Defence ministry orders plutonium tests for NATO ammunition
The defence ministry has ordered military experts to test depleted uranium (DU) ammunition from Kosovo for plutonium. The decision comes after traces of enriched uranium were found in samples brought back from the province.
Samuel Schmid, the defence minister, ordered the government's weapons laboratory in the town of Spiez to conduct the tests following a report from Zurich's Federal Institute of Technology, which suggested that plutonium might be present in DU weapons.
NATO used the ammunition in the Balkans to destroy Serb tanks. Earlier this month, its use became a major concern in Switzerland and other European countries, which supplied peacekeeping troops deployed in Bosnia and Kosovo.
Defence experts have stated that DU poses no known health risk. But questions have been raised about whether troops serving in the Gulf and the Balkans may have been exposed to radiation leading to various forms of cancer, including leukaemia.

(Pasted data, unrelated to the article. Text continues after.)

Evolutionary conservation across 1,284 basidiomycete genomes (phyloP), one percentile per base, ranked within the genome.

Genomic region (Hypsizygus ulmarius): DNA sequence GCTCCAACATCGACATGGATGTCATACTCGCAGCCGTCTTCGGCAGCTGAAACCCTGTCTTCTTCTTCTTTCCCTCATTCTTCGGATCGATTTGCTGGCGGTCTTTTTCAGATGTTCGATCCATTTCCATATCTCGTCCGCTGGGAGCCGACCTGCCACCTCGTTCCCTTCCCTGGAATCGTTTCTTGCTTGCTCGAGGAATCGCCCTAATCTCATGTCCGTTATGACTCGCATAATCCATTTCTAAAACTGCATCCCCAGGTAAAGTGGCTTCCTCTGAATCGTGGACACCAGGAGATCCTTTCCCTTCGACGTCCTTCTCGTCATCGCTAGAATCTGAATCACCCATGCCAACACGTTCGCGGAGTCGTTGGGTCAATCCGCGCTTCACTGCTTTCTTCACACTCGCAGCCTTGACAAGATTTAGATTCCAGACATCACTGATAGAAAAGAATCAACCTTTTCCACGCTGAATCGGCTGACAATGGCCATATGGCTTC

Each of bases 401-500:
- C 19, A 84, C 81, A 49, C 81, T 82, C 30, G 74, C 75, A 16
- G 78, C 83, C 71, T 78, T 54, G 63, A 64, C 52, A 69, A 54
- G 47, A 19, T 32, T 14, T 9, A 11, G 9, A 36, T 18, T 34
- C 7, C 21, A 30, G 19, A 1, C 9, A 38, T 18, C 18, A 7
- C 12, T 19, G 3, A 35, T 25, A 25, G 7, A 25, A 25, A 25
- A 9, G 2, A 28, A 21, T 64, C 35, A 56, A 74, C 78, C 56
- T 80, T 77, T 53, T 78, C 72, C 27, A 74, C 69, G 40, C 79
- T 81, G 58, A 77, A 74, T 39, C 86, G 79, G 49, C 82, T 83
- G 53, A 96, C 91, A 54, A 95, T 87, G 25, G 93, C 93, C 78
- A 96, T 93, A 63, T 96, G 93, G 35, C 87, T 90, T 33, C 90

To answer these concerns, the United Nations Environmental Programme (UNEP) sent a team of experts to collect samples from NATO bombsites in Kosovo. The samples were then sent to five laboratories, including the one in Spiez.
UNEP asked the Swiss to check the samples for enriched uranium, but not for plutonium, which is extremely toxic. The plutonium tests were handled by another lab.
Traces of uranium 236, an artificial isotope created during processing in nuclear power plants, were found in ammunition samples. However, the UN agency said the quantities found were so small that the munitions were no more dangerous than those containing only DU.
The results of the new Swiss tests should be known by the end of February. A spokesman for the Spiez laboratory said on Tuesday that even if traces of plutonium were found, they would probably be too negligible to pose an additional health risk.
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